*Non-domestic premises, for the purposes of this guidance, are defined as public buildings (non-private dwellings) with the exceptions of those used to deliver essential public services (e.g. education settings, hospitals, courts, prisons, local authority offices; child contact centres etc. where separate guidance applies)

How you measure physical distance based capacity

There is sectoral guidance which should be referred to, to support premises to calculate their PDBC and reopen safely.

Getting your facilities fit for sport (sportscotland.org.uk) guidance should be referred to for indoor sports facilities, while the Scottish Government stadia guidance should be used for events in these setting.

Performing arts venues, concert halls, theatres, music venues, comedy clubs, sports stadiums and grounds, museums and galleries and conference centres will have to seek additional approval to operate at a capacity above the advised maximum limits for small events.

For premises hosting or delivering community learning and development, there are limits at each level for these settings. Any premises hosting CLD settings must adhere to these limits.

See physical distance based capacity in events.

The current standard requirement for premises is two metres. Some sectors such as transport and hospitality may instead have one metre requirements subject to additional mitigations. As noted previously most premises have already calculated their capacity limits and this is not designed to supersede this calculation where it is in line with existing guidance

There are no prescribed methodologies for calculating the PDBC. Premises can use any appropriate calculation provided that they can demonstrate that they have fully considered the physical distancing requirements to reduce the risk of transmission.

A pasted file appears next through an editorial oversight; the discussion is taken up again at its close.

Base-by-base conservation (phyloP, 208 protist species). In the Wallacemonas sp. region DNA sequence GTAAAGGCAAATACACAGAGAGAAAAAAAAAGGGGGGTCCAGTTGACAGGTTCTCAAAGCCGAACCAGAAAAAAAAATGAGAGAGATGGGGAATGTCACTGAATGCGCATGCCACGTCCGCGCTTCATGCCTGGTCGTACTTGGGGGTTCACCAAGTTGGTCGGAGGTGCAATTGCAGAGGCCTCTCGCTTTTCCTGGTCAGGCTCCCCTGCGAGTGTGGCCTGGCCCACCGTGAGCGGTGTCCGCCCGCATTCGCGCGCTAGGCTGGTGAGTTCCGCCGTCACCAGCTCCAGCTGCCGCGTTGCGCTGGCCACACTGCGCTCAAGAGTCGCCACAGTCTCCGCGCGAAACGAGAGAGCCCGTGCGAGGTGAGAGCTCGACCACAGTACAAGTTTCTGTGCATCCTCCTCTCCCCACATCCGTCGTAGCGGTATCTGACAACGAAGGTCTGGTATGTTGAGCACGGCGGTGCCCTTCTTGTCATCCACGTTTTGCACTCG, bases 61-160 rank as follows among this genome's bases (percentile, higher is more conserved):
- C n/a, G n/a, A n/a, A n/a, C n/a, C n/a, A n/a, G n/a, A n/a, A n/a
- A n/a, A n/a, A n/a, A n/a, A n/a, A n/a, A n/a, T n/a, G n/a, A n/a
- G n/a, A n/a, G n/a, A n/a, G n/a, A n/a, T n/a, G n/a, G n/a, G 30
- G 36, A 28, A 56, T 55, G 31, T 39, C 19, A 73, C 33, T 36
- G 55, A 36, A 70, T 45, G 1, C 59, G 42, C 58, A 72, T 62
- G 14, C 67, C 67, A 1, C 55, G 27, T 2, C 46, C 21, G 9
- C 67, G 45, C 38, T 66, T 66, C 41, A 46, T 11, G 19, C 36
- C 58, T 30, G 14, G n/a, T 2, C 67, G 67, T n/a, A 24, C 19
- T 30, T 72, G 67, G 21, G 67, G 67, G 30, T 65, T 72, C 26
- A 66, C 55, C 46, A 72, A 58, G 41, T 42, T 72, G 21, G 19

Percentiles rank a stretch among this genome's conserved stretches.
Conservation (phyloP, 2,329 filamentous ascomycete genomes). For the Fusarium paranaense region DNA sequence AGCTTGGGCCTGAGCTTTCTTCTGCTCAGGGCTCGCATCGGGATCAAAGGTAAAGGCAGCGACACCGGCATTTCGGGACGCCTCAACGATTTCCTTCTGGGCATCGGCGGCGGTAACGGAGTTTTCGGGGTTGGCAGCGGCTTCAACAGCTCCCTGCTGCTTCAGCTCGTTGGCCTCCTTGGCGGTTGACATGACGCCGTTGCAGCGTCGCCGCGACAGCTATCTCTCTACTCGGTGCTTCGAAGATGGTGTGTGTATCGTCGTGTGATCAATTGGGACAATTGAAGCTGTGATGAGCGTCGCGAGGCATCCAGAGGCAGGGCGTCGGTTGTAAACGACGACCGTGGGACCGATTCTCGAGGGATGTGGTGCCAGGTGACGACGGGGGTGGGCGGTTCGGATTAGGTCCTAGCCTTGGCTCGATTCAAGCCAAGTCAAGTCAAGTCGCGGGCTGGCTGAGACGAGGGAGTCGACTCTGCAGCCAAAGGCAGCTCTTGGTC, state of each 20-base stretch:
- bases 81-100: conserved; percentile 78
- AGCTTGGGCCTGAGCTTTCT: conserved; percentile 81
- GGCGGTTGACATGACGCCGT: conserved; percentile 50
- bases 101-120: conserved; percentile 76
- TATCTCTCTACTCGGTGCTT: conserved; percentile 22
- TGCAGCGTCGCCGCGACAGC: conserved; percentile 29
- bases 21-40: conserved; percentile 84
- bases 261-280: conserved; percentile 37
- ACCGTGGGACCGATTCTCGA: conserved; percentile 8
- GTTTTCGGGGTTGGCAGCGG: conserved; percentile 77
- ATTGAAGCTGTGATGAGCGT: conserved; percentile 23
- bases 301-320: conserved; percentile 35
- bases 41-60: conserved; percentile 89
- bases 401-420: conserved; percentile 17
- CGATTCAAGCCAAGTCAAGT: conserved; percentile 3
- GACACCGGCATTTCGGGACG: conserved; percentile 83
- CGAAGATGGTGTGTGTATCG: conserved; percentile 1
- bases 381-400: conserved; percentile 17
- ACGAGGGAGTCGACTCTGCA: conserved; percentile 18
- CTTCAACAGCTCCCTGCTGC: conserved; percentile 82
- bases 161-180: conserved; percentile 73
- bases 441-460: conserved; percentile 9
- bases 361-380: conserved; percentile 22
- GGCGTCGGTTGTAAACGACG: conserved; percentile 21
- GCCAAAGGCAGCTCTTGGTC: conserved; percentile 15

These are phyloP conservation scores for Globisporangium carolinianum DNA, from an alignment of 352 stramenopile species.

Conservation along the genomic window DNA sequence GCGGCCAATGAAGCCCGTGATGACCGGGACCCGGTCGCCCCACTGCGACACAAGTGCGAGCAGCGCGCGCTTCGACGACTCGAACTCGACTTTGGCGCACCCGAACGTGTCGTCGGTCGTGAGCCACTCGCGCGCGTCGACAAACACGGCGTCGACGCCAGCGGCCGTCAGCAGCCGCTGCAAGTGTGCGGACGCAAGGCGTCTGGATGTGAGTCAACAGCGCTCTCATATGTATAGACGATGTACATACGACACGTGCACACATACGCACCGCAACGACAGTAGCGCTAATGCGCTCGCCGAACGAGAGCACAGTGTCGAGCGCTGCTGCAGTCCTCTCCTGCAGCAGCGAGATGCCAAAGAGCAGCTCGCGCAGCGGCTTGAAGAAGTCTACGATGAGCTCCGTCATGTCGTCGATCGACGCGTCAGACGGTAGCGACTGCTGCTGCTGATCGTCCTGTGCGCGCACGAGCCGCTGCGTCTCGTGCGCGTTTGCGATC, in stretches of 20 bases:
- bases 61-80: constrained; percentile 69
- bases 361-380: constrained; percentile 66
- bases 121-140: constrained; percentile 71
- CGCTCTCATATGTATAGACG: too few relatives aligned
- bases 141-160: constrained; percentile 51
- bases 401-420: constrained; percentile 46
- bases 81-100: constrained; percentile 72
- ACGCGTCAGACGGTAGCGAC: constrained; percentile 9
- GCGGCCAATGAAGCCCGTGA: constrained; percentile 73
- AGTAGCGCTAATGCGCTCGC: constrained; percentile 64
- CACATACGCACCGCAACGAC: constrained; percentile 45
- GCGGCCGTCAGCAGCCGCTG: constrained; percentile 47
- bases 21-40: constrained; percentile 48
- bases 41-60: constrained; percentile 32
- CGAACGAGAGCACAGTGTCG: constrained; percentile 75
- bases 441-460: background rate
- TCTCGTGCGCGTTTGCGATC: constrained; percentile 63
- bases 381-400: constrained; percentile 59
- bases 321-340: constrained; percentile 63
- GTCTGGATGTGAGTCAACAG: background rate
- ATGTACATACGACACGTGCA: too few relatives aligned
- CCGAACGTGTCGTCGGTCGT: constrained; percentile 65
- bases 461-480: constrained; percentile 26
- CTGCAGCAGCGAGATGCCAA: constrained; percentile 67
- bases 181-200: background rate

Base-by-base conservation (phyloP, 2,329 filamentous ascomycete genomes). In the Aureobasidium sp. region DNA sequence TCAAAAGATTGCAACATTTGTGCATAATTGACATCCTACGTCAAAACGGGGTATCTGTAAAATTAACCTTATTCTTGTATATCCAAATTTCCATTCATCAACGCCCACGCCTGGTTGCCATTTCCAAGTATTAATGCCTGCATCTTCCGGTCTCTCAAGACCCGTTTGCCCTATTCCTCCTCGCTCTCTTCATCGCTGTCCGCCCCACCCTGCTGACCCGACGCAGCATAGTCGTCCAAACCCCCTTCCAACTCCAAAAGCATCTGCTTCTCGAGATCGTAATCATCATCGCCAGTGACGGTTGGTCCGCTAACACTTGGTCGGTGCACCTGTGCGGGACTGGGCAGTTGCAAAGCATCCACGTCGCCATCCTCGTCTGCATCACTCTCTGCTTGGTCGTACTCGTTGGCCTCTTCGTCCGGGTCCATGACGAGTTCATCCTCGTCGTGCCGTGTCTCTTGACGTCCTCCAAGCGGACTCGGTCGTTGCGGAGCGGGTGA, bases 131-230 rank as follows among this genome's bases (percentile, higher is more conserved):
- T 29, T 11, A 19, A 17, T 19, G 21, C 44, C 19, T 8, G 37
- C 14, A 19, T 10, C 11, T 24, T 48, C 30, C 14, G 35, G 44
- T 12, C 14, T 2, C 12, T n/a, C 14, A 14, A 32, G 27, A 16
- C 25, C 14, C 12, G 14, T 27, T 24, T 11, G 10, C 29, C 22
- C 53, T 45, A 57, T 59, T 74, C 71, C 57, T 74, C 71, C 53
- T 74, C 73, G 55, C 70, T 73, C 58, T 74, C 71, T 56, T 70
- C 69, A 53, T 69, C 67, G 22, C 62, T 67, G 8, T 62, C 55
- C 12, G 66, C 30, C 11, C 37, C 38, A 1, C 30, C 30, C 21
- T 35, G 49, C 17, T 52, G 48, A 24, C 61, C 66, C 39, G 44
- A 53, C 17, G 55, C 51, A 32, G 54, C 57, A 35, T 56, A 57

To aid these considerations an illustrative methodology has been set out to help calculate a rudimentary PDBC limit. This PDBC calculation is based on the fire safety occupancy capacity formula. However, this does not take account of fixed seating and furniture and other relevant variables therefore can only provide an estimation. The PDBC limit for the premises may increase or decrease after due consideration has been given to the factors set out below. For outdoor settings which do not have a fire safety occupancy capacity, it may be helpful to refer to existing publications such as the Purple Guide or Green Guide as a starting point.

When calculating the PDBC limit, premises should take account of the following factors, most of which will be familiar:

  • the layout of the premises inside and outside, considering pinch points such as exits and entrances, corridors and toilets and how people will move around the premises safely. Consideration should be given to access requirements and the safe usage of any provided facilities (such as restrooms)
  • the number of staff on duty, as well as the number of household groups and individuals needs to be considered.
  • where customers or attendees are seated, the possible configurations that maintain the distancing requirements and the furniture will influence available capacity.
  • account should be taken of the fact that individual household groups do not need to physically distance. Planning the seating of households may help maximise capacity within the premises.